Friday, September 11, 2015
More and more we're finding that people are being stricken with devastating illnesses like cancer, inflammatory diseases, and other debilitating illnesses. Research shows that stress hormones such as cortisol eat away at your immune system and then to add insult to injury we ingest toxins that compromise our bodies even further. Most of these illnesses are preventible when we take a look at our lifestyle and environment. I lost my father when he was 54 (my age now) and my mom at 67. Both were far too young and the deaths could have been altered if they would have played by the motto: Heal thy self. When we start evaluating our life choices and our priorities we can see that we only have one life to lead and that life should have a quality of life that will creates a healthy self. We need our minds, bodies and spirits to view life differently. Positive outlooks are the key. My son died April 19, 2013. The devastating and unsuspecting blow caused me to stop caring about myself. I was so consumed in grief that I simply did not care if I lived or died. I gave up my practice as a therapist because I didn't want to deal with other people's pain when I had so much of my own. Parenting is a huge job and most of us want to do it right so we give too much. Being exhausted wears down the immune system and allows for disease to show up. We become tense where our blood vessels don't operate well and our digestive track gets all whacked out. They call it dis-ease for a reason. What I want you all to do today and consider what you are role modeling to your children. Do you wish for them to learn that life is about sacrifice, exhaustion, resentment and dull? If not, role model and heal-thy self and show them what a healthy self looks like. Take care of yourself for just 15 minutes a day by escaping: do yoga, meditate, breathe, do acupuncture, walk, watch a funny movie, read a couple of pages in an interesting book or get a massage.
Just over 2 1/2 years ago my son, Katlin, died unexpectedly. He was a poet, musician and song writer. At the age of 14 he wrote a poem for the fallen heroes who gave their lives to save others. Parents make the mistake of believing their children will outlive them. This wasn't the case for me and even some of my other friends who will never get to see their children again in this lifetime. I will say however that I have the gift of my son's poetry to keep his memory alive. If you haven't said so recently, please take a moment to remind your children that you love them; always cherish their innocence and dare them to dream.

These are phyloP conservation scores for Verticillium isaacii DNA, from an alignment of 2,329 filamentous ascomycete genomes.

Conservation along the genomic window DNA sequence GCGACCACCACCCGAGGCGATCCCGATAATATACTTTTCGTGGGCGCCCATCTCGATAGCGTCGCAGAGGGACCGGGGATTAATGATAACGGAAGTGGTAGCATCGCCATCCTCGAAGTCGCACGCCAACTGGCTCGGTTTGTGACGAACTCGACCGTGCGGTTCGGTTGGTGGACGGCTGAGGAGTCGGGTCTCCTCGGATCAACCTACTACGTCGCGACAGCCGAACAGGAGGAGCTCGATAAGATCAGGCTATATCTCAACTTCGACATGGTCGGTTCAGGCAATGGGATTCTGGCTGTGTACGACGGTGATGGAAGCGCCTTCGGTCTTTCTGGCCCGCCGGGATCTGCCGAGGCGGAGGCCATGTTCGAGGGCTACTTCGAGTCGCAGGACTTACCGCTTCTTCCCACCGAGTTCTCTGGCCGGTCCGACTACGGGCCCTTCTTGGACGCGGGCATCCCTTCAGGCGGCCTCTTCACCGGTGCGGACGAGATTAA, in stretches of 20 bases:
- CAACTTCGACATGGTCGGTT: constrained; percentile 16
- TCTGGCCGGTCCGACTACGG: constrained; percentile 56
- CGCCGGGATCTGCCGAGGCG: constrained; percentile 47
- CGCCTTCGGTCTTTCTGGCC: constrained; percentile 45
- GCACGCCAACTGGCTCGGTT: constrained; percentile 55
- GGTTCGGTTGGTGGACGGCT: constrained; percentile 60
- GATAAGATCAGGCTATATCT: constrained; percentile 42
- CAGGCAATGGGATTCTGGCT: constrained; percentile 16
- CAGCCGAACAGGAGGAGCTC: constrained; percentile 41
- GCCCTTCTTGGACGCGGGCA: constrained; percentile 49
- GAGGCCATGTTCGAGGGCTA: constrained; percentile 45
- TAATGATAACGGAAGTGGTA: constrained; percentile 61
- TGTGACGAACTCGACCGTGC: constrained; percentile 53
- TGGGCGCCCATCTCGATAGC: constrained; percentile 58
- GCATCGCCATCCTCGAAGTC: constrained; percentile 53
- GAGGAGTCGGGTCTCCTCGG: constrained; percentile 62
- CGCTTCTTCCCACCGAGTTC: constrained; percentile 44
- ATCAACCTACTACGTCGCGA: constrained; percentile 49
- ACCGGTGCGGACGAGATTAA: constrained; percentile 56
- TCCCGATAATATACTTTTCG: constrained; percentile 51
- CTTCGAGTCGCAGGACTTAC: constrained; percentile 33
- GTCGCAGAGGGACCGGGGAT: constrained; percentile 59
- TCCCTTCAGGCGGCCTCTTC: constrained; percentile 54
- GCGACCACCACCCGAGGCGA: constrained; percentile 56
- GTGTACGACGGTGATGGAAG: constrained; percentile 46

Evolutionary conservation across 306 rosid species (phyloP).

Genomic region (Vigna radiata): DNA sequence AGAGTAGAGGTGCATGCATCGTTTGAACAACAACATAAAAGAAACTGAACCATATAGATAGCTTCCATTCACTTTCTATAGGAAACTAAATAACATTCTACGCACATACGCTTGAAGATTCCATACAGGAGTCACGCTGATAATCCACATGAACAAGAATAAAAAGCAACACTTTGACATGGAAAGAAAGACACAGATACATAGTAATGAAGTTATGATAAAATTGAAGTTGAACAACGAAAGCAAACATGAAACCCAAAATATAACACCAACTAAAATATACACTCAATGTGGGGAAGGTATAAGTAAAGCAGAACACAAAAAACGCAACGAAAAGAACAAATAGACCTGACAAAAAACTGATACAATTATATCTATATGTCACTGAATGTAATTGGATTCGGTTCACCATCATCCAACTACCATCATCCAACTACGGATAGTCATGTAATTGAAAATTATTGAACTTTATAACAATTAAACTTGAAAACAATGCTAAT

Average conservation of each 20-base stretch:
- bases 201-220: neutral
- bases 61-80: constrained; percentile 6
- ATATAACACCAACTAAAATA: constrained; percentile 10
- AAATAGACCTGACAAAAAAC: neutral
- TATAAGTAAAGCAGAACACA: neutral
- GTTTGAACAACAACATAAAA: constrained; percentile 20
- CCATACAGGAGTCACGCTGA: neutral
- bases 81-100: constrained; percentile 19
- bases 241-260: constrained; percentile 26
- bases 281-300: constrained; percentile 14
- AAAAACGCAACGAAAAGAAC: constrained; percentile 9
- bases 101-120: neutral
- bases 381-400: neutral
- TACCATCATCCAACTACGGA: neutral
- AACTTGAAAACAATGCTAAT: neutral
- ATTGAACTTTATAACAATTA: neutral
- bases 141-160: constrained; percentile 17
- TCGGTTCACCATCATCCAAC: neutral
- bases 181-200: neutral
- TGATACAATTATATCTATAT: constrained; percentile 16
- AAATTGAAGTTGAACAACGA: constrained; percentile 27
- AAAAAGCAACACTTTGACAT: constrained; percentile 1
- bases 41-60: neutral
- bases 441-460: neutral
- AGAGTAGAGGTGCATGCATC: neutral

Here is his poem.
Here is his poem.
A tribute to the 9/11 firefighter who lost their lives
Hero's are the ones who searched through the dust.
Hero's are the ones we know we can trust.
Hero's are the ones who broke down and cried.
Because they couldn't save any more lives.
Hero's are the ones that God has sent.
To save the heart of America on this tragic event.
People died but the hero's tried.
The Angels crying at their side.
Hero's died too but with a cause.
To save lives and then be a servant to God.
You should know the hero's are in a better place.
Because of their tremendous bravery and grace.
Katlin Mykel Shaw
Friday, April 17, 2015
Our perceptions determine outcomes, as real events aren’t really real. Instead they are our subjective thoughts and attitudes constructed to make sense of it all. Our memory of these events dictates how we interpret and respond to our environment. The beauty of our minds is that we have a choice on how to view what we see: we can look at our hard times as irritating and bad or we can view them as valuable and necessary. Take the making of a pearl for example. Oysters, like Alchemists, transform ordinary objects into precious things to feast our eyes upon. If not for the pain and discomfort the oysters must endure caused by the irritating sands festering within, this precious jewel would not exist. If we viewed our troubling experiences from this vantage point, we could move forward freely and without reservation, as our pain does not have to define us but rather it can refine us. When we allow ourselves the opportunity to embrace and learn from the lessons presented to us, we can perceive our circumstances differently. The universe whether it be God or another higher power offers opportunities to experience what is necessary to find our authentic purpose. Otherwise, we’re lost with no direction or intent. April 19th marks two years since my son’s tragic passing. The insurmountable pain has to mean something—it has a purpose—but what?
Although I haven’t quite grasped the lesson, I tell myself I must trust and have faith. I have to patiently look for the signs, which give me direction and permission to move forward safely. I have endured tremendous pain over my lifetime but this loss has by far been my greatest. What I know is my past has given me the ability to help others through difficult times and this time probably isn’t any different. Everything happens the way it’s supposed to and although I’m still confused I find comfort in my conviction and trust my experience is meant to serve a greater purpose other than myself. My goal is to celebrate my son’s life rather than mourn his death, as his life is a gift. Every part of who I am is based on loving him and because love doesn’t die, I must find the perseverance to continue honoring who we both are together.
Originally, I wrote a memoir entitled, “Sparrows in a Hurricane” to celebrate our surviving horrific tragedies. We had a happy ending. The brevity of time together should not be my focus but rather embracing the love that I feel for the opportunity and privilege to raise my son.
Rest in Peace Bubby